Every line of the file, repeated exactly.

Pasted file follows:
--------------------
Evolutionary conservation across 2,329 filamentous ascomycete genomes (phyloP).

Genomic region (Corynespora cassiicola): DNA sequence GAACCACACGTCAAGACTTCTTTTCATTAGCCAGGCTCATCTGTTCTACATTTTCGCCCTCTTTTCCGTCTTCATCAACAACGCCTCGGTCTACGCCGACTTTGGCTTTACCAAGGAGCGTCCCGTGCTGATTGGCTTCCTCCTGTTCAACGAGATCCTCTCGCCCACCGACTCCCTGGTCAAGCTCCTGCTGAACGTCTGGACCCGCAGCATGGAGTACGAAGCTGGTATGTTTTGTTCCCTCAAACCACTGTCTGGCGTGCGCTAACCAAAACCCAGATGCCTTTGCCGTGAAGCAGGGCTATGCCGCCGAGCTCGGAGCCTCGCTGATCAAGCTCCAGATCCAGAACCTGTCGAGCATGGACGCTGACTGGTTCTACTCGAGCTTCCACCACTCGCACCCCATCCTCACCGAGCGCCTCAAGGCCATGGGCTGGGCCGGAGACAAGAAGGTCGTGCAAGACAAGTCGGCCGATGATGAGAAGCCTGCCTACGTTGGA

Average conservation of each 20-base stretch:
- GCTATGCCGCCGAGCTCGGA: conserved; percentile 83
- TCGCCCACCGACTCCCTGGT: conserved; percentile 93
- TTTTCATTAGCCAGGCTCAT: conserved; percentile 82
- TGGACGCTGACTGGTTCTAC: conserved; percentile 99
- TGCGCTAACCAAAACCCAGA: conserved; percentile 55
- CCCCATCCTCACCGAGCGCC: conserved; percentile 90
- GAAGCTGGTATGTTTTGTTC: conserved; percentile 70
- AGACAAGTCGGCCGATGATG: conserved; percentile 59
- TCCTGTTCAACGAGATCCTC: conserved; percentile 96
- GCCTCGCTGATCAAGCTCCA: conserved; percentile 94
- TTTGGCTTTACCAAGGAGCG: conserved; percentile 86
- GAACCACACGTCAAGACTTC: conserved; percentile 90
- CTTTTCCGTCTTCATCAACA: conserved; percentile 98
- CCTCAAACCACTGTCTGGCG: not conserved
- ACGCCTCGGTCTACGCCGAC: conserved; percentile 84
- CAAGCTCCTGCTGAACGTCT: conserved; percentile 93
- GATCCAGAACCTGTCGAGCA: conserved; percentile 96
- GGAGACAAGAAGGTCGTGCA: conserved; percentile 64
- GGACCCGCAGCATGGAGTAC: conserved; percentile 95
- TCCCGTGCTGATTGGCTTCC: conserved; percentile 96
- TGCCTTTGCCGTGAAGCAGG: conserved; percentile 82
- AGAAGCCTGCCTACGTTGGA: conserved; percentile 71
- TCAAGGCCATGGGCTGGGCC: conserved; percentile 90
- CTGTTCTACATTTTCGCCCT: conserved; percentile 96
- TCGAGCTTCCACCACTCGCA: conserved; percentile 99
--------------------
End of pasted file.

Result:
Evolutionary conservation across 2,329 filamentous ascomycete genomes (phyloP).

Genomic region (Corynespora cassiicola): DNA sequence GAACCACACGTCAAGACTTCTTTTCATTAGCCAGGCTCATCTGTTCTACATTTTCGCCCTCTTTTCCGTCTTCATCAACAACGCCTCGGTCTACGCCGACTTTGGCTTTACCAAGGAGCGTCCCGTGCTGATTGGCTTCCTCCTGTTCAACGAGATCCTCTCGCCCACCGACTCCCTGGTCAAGCTCCTGCTGAACGTCTGGACCCGCAGCATGGAGTACGAAGCTGGTATGTTTTGTTCCCTCAAACCACTGTCTGGCGTGCGCTAACCAAAACCCAGATGCCTTTGCCGTGAAGCAGGGCTATGCCGCCGAGCTCGGAGCCTCGCTGATCAAGCTCCAGATCCAGAACCTGTCGAGCATGGACGCTGACTGGTTCTACTCGAGCTTCCACCACTCGCACCCCATCCTCACCGAGCGCCTCAAGGCCATGGGCTGGGCCGGAGACAAGAAGGTCGTGCAAGACAAGTCGGCCGATGATGAGAAGCCTGCCTACGTTGGA

Average conservation of each 20-base stretch:
- GCTATGCCGCCGAGCTCGGA: conserved; percentile 83
- TCGCCCACCGACTCCCTGGT: conserved; percentile 93
- TTTTCATTAGCCAGGCTCAT: conserved; percentile 82
- TGGACGCTGACTGGTTCTAC: conserved; percentile 99
- TGCGCTAACCAAAACCCAGA: conserved; percentile 55
- CCCCATCCTCACCGAGCGCC: conserved; percentile 90
- GAAGCTGGTATGTTTTGTTC: conserved; percentile 70
- AGACAAGTCGGCCGATGATG: conserved; percentile 59
- TCCTGTTCAACGAGATCCTC: conserved; percentile 96
- GCCTCGCTGATCAAGCTCCA: conserved; percentile 94
- TTTGGCTTTACCAAGGAGCG: conserved; percentile 86
- GAACCACACGTCAAGACTTC: conserved; percentile 90
- CTTTTCCGTCTTCATCAACA: conserved; percentile 98
- CCTCAAACCACTGTCTGGCG: not conserved
- ACGCCTCGGTCTACGCCGAC: conserved; percentile 84
- CAAGCTCCTGCTGAACGTCT: conserved; percentile 93
- GATCCAGAACCTGTCGAGCA: conserved; percentile 96
- GGAGACAAGAAGGTCGTGCA: conserved; percentile 64
- GGACCCGCAGCATGGAGTAC: conserved; percentile 95
- TCCCGTGCTGATTGGCTTCC: conserved; percentile 96
- TGCCTTTGCCGTGAAGCAGG: conserved; percentile 82
- AGAAGCCTGCCTACGTTGGA: conserved; percentile 71
- TCAAGGCCATGGGCTGGGCC: conserved; percentile 90
- CTGTTCTACATTTTCGCCCT: conserved; percentile 96
- TCGAGCTTCCACCACTCGCA: conserved; percentile 99